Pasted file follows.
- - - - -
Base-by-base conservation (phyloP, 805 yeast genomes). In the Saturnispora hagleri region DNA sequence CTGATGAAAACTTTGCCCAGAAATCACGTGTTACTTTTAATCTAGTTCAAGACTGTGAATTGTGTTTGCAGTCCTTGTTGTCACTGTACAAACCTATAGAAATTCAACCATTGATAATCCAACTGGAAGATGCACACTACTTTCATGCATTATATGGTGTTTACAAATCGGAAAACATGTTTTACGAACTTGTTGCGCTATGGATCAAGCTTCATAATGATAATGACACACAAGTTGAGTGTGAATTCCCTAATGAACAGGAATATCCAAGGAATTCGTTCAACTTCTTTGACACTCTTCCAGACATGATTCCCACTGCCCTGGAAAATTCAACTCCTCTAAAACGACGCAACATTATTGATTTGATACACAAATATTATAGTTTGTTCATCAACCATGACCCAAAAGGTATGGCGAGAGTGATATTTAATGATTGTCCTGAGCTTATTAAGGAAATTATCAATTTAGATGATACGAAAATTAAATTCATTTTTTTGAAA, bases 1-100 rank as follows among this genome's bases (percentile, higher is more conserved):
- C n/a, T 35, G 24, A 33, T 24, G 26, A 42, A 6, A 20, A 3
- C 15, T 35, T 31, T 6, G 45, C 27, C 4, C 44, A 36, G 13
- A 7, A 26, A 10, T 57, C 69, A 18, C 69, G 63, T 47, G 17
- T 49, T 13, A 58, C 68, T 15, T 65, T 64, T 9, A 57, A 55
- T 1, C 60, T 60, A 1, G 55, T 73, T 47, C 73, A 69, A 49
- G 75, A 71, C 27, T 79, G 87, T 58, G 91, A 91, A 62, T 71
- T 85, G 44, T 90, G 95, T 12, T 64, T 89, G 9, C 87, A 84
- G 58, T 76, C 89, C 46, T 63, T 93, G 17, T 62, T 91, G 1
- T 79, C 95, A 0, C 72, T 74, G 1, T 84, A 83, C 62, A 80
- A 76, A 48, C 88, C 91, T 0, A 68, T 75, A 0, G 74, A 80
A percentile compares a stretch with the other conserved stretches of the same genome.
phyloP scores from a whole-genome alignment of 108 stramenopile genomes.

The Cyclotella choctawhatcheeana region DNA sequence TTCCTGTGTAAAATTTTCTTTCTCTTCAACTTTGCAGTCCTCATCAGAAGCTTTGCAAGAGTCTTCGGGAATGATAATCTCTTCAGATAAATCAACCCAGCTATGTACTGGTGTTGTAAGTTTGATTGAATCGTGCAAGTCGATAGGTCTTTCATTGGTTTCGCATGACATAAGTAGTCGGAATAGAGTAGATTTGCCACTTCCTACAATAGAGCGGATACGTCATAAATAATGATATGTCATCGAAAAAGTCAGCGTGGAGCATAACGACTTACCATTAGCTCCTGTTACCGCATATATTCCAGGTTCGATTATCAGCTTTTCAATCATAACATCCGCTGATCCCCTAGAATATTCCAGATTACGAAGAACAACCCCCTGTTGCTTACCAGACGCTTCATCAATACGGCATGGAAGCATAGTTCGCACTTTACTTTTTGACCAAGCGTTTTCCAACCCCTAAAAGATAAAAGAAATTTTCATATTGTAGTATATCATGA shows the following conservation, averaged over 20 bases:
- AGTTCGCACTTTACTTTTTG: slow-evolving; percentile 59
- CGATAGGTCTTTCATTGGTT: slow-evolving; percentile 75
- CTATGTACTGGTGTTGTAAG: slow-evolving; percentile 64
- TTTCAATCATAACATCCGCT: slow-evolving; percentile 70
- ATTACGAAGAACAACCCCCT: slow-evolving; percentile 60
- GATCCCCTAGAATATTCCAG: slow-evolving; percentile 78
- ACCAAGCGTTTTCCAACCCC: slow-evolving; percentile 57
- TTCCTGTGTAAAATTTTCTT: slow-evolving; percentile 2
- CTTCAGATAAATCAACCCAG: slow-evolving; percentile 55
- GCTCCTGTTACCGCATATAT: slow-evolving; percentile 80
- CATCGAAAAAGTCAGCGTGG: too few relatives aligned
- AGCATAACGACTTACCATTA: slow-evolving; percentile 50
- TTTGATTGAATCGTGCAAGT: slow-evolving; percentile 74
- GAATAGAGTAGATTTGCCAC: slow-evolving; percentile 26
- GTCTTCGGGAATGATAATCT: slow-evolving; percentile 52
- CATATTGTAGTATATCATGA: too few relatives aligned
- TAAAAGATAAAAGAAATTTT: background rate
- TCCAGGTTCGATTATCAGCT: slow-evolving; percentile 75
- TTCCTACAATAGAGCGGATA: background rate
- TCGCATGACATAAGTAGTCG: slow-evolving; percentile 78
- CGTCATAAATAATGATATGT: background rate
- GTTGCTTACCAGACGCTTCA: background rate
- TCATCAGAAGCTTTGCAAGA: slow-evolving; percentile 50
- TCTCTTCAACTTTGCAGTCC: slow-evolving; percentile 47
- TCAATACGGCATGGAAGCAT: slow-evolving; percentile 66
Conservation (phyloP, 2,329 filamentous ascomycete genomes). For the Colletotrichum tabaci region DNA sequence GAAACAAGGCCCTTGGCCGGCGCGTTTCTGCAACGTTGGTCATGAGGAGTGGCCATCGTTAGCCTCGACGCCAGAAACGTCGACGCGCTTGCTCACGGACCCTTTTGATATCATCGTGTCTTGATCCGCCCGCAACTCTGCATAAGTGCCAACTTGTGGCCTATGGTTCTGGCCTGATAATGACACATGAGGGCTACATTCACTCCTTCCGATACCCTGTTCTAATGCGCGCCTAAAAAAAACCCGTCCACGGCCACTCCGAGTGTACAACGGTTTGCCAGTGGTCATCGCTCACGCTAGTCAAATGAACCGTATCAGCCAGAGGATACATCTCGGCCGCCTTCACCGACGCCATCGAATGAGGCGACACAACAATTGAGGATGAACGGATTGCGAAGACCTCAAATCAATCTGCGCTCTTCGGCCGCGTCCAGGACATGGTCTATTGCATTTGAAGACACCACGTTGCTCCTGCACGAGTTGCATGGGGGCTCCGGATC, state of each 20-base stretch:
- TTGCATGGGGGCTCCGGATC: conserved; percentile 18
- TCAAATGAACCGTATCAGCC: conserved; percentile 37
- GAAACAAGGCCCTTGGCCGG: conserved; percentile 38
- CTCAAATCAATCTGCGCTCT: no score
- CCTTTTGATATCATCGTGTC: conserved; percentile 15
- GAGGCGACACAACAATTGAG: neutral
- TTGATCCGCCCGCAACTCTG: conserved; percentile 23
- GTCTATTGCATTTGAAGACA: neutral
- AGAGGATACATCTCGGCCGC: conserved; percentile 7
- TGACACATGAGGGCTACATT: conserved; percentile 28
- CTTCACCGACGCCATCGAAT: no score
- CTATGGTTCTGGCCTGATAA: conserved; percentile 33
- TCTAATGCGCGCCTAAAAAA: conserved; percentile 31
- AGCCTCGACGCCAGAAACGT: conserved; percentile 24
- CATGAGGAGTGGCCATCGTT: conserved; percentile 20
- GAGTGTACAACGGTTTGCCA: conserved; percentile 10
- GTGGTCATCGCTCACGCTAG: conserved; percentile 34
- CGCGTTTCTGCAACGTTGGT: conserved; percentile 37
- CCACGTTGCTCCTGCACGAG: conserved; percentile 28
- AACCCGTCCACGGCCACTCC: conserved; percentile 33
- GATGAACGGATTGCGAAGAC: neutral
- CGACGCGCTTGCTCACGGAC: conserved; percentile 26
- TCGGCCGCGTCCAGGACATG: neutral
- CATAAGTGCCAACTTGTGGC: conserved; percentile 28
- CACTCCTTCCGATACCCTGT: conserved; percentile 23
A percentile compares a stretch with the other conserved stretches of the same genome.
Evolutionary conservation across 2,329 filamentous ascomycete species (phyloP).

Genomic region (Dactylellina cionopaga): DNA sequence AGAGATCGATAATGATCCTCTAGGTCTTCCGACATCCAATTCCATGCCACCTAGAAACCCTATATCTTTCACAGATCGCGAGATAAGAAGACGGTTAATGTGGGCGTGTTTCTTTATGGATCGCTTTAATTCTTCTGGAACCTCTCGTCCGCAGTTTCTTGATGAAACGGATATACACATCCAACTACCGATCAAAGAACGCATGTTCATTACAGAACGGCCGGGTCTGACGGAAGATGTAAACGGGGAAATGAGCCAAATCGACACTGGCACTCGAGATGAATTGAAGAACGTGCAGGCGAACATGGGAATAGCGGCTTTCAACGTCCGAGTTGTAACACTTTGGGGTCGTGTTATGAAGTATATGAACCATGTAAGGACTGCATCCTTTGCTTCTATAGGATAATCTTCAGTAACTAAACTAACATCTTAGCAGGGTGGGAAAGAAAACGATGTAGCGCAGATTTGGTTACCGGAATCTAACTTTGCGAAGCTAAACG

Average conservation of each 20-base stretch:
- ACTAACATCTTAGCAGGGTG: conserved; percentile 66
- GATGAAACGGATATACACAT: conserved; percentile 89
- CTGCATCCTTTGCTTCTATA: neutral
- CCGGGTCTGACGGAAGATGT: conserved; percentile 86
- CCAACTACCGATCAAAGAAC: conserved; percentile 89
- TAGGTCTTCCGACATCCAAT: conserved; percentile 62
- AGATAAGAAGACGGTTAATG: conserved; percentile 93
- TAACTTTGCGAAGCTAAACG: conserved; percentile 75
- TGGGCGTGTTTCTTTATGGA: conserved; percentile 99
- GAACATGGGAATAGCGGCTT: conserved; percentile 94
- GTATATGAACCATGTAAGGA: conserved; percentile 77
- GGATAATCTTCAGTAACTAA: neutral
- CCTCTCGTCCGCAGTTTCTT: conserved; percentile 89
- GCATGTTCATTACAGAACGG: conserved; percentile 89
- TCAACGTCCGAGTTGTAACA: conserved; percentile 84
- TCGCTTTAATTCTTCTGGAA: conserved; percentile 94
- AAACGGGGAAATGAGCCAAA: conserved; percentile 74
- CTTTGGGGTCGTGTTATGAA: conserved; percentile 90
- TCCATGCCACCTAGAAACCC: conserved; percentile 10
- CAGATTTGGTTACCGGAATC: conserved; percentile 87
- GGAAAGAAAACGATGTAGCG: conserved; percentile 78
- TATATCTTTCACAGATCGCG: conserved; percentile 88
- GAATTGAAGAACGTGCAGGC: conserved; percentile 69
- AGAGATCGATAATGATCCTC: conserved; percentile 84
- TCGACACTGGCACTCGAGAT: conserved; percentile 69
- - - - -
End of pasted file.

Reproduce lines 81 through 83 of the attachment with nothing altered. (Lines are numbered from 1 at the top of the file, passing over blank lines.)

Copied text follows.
- GGATAATCTTCAGTAACTAA: neutral
- CCTCTCGTCCGCAGTTTCTT: conserved; percentile 89
- GCATGTTCATTACAGAACGG: conserved; percentile 89